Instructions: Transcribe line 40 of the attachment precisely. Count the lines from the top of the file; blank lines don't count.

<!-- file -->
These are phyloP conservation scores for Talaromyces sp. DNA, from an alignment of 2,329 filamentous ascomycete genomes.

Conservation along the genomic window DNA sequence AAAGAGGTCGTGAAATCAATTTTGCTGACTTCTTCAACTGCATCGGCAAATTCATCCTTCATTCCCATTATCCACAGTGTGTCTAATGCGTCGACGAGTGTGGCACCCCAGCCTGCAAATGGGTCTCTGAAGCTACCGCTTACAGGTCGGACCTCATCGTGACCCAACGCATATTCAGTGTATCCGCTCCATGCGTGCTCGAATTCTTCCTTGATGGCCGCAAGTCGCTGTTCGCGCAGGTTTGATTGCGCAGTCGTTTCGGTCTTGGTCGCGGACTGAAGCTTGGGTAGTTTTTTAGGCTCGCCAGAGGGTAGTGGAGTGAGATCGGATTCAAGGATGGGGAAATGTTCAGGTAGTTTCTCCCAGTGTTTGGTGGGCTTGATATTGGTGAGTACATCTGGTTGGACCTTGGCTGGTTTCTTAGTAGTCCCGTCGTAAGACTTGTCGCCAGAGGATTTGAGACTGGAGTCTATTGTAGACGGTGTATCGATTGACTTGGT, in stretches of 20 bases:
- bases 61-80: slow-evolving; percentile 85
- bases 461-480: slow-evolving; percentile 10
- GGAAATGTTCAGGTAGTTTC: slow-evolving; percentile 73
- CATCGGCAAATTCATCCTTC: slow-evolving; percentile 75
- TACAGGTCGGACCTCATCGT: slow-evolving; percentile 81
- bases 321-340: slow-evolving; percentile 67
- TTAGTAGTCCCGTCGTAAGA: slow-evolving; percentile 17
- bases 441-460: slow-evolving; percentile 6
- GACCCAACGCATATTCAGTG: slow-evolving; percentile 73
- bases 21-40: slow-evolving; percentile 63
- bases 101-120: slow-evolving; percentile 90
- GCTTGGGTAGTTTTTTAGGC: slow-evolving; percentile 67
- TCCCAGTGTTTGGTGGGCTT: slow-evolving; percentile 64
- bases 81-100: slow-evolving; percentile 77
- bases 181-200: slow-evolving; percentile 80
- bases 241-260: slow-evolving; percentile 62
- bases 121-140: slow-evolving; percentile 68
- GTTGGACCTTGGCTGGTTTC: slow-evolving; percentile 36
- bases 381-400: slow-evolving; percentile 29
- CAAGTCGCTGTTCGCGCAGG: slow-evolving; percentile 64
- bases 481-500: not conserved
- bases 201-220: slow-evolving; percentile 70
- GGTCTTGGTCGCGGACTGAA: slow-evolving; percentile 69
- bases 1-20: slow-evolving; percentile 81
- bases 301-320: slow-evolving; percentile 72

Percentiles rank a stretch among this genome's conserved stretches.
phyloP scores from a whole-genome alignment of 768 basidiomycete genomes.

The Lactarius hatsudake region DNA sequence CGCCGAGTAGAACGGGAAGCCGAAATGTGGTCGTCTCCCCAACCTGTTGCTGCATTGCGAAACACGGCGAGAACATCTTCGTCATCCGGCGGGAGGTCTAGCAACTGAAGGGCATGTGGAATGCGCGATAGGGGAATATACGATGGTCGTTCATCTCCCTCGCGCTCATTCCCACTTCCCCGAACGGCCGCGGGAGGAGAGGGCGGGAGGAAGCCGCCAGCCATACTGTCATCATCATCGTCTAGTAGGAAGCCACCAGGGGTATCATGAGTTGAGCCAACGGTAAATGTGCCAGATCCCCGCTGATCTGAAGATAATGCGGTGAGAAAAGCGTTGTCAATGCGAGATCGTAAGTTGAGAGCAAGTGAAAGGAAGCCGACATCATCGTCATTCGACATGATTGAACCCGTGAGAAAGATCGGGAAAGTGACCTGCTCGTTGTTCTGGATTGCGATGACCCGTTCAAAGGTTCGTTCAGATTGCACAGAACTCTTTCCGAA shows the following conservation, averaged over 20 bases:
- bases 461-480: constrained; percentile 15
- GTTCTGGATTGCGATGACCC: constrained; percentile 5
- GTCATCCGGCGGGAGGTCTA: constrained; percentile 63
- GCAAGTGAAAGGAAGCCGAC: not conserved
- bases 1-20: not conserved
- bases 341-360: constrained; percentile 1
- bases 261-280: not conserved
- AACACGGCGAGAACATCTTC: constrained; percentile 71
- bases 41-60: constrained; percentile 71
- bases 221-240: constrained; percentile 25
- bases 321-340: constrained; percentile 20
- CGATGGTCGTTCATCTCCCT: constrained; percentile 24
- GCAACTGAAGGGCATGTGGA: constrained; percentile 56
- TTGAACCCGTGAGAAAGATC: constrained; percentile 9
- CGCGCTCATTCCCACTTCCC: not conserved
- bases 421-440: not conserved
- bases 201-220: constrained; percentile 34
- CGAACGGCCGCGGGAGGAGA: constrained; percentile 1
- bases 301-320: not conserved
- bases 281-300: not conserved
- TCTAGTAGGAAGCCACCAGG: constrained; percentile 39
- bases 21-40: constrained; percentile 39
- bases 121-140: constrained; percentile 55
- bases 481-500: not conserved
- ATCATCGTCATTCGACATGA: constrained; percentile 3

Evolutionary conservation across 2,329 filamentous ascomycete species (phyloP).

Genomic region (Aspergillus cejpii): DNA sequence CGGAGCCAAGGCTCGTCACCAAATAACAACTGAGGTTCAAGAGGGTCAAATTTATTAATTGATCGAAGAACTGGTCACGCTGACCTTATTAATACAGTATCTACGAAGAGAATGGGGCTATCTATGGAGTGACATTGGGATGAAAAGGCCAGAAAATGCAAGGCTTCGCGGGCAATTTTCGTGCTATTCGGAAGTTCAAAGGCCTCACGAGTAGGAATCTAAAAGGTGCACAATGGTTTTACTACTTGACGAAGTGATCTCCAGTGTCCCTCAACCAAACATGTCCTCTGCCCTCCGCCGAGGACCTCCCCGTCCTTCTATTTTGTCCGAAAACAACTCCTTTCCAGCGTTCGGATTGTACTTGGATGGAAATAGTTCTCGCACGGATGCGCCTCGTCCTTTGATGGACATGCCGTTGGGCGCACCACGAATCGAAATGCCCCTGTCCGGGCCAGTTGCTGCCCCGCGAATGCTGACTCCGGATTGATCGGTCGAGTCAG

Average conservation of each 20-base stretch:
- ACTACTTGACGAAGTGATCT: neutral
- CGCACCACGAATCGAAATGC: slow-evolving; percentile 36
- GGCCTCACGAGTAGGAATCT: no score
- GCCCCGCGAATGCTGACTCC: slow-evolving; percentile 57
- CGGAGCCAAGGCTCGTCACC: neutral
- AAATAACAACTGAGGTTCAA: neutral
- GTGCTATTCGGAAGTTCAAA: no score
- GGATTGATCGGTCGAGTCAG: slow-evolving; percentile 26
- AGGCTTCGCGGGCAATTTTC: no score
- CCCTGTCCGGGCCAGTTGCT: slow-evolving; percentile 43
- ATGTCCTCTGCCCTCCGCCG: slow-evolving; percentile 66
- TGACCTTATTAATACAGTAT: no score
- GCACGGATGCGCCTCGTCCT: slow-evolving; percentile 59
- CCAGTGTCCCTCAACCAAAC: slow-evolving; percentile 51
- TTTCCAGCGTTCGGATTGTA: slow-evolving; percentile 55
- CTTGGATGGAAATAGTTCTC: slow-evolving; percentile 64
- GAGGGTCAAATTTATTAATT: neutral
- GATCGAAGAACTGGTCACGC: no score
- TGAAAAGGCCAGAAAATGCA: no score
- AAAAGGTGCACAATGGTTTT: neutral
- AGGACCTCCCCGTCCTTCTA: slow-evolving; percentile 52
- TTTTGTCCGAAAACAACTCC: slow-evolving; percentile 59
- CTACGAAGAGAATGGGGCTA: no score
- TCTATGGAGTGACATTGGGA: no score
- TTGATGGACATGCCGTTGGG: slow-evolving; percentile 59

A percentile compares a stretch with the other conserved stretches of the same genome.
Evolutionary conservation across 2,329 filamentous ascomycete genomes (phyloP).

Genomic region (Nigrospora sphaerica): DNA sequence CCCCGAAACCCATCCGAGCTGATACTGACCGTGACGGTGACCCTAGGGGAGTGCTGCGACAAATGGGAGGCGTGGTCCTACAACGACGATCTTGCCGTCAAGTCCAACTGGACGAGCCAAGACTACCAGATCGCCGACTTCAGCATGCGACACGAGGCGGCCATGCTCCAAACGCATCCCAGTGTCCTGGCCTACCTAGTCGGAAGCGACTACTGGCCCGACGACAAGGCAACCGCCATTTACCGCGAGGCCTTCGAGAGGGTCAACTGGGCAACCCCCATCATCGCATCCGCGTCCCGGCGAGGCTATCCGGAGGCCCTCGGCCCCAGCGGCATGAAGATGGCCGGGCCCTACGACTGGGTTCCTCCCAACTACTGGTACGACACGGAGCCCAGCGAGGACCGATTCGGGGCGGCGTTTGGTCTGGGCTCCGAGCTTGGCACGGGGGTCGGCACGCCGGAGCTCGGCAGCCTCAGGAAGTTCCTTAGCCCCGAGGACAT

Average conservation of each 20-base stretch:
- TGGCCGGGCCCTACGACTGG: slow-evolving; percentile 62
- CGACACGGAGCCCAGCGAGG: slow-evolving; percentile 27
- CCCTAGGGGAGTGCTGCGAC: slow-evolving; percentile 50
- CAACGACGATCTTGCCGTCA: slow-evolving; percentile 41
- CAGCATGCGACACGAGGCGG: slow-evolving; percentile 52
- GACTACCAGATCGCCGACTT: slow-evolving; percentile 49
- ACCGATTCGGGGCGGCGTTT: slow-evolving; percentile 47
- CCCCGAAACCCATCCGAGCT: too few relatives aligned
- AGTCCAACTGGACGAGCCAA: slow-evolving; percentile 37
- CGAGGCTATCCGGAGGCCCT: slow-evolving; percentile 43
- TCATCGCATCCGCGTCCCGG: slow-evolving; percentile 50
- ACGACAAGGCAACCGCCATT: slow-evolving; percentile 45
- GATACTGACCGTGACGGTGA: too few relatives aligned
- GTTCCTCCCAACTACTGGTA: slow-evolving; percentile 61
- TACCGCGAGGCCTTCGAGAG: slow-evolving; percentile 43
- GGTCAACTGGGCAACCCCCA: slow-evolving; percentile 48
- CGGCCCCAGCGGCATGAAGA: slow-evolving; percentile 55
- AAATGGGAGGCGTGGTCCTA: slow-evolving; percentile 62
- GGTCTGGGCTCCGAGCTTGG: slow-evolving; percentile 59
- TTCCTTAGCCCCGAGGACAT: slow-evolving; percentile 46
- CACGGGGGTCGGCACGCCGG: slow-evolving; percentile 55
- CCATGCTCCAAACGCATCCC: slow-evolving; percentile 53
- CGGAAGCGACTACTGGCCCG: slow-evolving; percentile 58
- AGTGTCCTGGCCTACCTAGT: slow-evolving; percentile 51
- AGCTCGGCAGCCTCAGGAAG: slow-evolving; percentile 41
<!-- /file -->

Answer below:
- bases 221-240: constrained; percentile 25